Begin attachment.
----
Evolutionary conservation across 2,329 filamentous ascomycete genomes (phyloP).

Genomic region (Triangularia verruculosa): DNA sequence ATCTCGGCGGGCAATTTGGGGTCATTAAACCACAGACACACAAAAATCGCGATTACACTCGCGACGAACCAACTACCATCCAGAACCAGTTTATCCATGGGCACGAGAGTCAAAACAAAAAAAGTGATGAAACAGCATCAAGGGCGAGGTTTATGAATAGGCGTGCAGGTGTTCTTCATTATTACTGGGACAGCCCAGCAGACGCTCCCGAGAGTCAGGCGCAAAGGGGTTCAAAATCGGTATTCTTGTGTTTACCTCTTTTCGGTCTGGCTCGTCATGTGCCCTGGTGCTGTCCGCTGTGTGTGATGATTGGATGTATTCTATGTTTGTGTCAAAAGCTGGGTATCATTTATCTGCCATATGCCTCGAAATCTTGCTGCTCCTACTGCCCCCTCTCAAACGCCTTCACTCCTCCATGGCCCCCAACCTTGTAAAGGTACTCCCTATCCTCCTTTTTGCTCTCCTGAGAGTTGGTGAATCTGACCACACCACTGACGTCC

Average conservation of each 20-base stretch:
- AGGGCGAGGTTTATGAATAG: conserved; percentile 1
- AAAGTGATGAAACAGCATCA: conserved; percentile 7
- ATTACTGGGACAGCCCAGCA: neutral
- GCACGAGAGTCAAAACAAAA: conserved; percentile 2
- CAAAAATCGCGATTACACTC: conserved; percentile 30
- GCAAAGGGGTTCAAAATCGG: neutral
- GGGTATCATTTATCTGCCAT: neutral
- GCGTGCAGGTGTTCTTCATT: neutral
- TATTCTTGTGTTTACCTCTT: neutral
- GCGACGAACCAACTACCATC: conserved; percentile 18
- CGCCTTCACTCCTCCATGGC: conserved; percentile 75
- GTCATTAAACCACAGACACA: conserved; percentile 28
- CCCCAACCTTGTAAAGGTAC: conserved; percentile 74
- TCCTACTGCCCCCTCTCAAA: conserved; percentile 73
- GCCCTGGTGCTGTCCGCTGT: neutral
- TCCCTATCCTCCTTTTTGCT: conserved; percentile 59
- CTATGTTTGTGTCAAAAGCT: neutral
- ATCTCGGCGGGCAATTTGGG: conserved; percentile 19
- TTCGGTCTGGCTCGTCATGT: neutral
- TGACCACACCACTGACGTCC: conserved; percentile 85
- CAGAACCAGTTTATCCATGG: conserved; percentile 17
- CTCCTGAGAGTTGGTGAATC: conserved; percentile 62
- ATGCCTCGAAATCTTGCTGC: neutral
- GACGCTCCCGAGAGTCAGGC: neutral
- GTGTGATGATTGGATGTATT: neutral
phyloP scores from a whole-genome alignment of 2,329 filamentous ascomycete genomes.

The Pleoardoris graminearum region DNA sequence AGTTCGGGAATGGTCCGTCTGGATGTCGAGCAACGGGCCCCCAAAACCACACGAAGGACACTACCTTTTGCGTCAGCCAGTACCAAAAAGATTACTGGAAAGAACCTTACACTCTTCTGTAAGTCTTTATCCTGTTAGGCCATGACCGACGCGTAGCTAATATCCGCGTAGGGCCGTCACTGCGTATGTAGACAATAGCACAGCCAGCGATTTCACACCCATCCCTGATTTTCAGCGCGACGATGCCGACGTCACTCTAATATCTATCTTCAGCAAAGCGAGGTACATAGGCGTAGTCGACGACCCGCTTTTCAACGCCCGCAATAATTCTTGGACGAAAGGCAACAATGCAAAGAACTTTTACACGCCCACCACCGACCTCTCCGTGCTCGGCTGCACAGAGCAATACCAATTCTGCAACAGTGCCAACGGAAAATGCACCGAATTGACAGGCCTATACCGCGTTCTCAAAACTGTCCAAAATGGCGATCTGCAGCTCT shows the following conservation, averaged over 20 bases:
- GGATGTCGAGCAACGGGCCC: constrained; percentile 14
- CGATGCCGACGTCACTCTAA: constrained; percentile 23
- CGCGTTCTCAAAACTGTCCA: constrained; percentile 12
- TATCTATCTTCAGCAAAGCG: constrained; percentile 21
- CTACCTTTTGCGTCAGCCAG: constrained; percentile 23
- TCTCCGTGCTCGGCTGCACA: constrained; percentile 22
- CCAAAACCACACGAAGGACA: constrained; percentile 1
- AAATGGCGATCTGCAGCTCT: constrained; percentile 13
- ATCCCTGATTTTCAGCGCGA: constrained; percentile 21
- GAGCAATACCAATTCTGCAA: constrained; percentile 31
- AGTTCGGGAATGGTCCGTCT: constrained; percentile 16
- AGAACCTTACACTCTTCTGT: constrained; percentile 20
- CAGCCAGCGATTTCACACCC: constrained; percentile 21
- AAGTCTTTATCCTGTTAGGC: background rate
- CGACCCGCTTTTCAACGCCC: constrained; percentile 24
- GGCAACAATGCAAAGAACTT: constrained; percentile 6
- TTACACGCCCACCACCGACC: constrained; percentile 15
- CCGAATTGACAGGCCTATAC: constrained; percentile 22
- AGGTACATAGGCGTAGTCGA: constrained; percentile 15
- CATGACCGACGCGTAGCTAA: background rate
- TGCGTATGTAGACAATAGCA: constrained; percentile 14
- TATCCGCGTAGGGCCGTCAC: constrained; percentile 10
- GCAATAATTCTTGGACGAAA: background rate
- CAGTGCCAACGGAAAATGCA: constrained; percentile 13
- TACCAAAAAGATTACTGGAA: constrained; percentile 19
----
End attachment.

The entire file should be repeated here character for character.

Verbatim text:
Evolutionary conservation across 2,329 filamentous ascomycete genomes (phyloP).

Genomic region (Triangularia verruculosa): DNA sequence ATCTCGGCGGGCAATTTGGGGTCATTAAACCACAGACACACAAAAATCGCGATTACACTCGCGACGAACCAACTACCATCCAGAACCAGTTTATCCATGGGCACGAGAGTCAAAACAAAAAAAGTGATGAAACAGCATCAAGGGCGAGGTTTATGAATAGGCGTGCAGGTGTTCTTCATTATTACTGGGACAGCCCAGCAGACGCTCCCGAGAGTCAGGCGCAAAGGGGTTCAAAATCGGTATTCTTGTGTTTACCTCTTTTCGGTCTGGCTCGTCATGTGCCCTGGTGCTGTCCGCTGTGTGTGATGATTGGATGTATTCTATGTTTGTGTCAAAAGCTGGGTATCATTTATCTGCCATATGCCTCGAAATCTTGCTGCTCCTACTGCCCCCTCTCAAACGCCTTCACTCCTCCATGGCCCCCAACCTTGTAAAGGTACTCCCTATCCTCCTTTTTGCTCTCCTGAGAGTTGGTGAATCTGACCACACCACTGACGTCC

Average conservation of each 20-base stretch:
- AGGGCGAGGTTTATGAATAG: conserved; percentile 1
- AAAGTGATGAAACAGCATCA: conserved; percentile 7
- ATTACTGGGACAGCCCAGCA: neutral
- GCACGAGAGTCAAAACAAAA: conserved; percentile 2
- CAAAAATCGCGATTACACTC: conserved; percentile 30
- GCAAAGGGGTTCAAAATCGG: neutral
- GGGTATCATTTATCTGCCAT: neutral
- GCGTGCAGGTGTTCTTCATT: neutral
- TATTCTTGTGTTTACCTCTT: neutral
- GCGACGAACCAACTACCATC: conserved; percentile 18
- CGCCTTCACTCCTCCATGGC: conserved; percentile 75
- GTCATTAAACCACAGACACA: conserved; percentile 28
- CCCCAACCTTGTAAAGGTAC: conserved; percentile 74
- TCCTACTGCCCCCTCTCAAA: conserved; percentile 73
- GCCCTGGTGCTGTCCGCTGT: neutral
- TCCCTATCCTCCTTTTTGCT: conserved; percentile 59
- CTATGTTTGTGTCAAAAGCT: neutral
- ATCTCGGCGGGCAATTTGGG: conserved; percentile 19
- TTCGGTCTGGCTCGTCATGT: neutral
- TGACCACACCACTGACGTCC: conserved; percentile 85
- CAGAACCAGTTTATCCATGG: conserved; percentile 17
- CTCCTGAGAGTTGGTGAATC: conserved; percentile 62
- ATGCCTCGAAATCTTGCTGC: neutral
- GACGCTCCCGAGAGTCAGGC: neutral
- GTGTGATGATTGGATGTATT: neutral
phyloP scores from a whole-genome alignment of 2,329 filamentous ascomycete genomes.

The Pleoardoris graminearum region DNA sequence AGTTCGGGAATGGTCCGTCTGGATGTCGAGCAACGGGCCCCCAAAACCACACGAAGGACACTACCTTTTGCGTCAGCCAGTACCAAAAAGATTACTGGAAAGAACCTTACACTCTTCTGTAAGTCTTTATCCTGTTAGGCCATGACCGACGCGTAGCTAATATCCGCGTAGGGCCGTCACTGCGTATGTAGACAATAGCACAGCCAGCGATTTCACACCCATCCCTGATTTTCAGCGCGACGATGCCGACGTCACTCTAATATCTATCTTCAGCAAAGCGAGGTACATAGGCGTAGTCGACGACCCGCTTTTCAACGCCCGCAATAATTCTTGGACGAAAGGCAACAATGCAAAGAACTTTTACACGCCCACCACCGACCTCTCCGTGCTCGGCTGCACAGAGCAATACCAATTCTGCAACAGTGCCAACGGAAAATGCACCGAATTGACAGGCCTATACCGCGTTCTCAAAACTGTCCAAAATGGCGATCTGCAGCTCT shows the following conservation, averaged over 20 bases:
- GGATGTCGAGCAACGGGCCC: constrained; percentile 14
- CGATGCCGACGTCACTCTAA: constrained; percentile 23
- CGCGTTCTCAAAACTGTCCA: constrained; percentile 12
- TATCTATCTTCAGCAAAGCG: constrained; percentile 21
- CTACCTTTTGCGTCAGCCAG: constrained; percentile 23
- TCTCCGTGCTCGGCTGCACA: constrained; percentile 22
- CCAAAACCACACGAAGGACA: constrained; percentile 1
- AAATGGCGATCTGCAGCTCT: constrained; percentile 13
- ATCCCTGATTTTCAGCGCGA: constrained; percentile 21
- GAGCAATACCAATTCTGCAA: constrained; percentile 31
- AGTTCGGGAATGGTCCGTCT: constrained; percentile 16
- AGAACCTTACACTCTTCTGT: constrained; percentile 20
- CAGCCAGCGATTTCACACCC: constrained; percentile 21
- AAGTCTTTATCCTGTTAGGC: background rate
- CGACCCGCTTTTCAACGCCC: constrained; percentile 24
- GGCAACAATGCAAAGAACTT: constrained; percentile 6
- TTACACGCCCACCACCGACC: constrained; percentile 15
- CCGAATTGACAGGCCTATAC: constrained; percentile 22
- AGGTACATAGGCGTAGTCGA: constrained; percentile 15
- CATGACCGACGCGTAGCTAA: background rate
- TGCGTATGTAGACAATAGCA: constrained; percentile 14
- TATCCGCGTAGGGCCGTCAC: constrained; percentile 10
- GCAATAATTCTTGGACGAAA: background rate
- CAGTGCCAACGGAAAATGCA: constrained; percentile 13
- TACCAAAAAGATTACTGGAA: constrained; percentile 19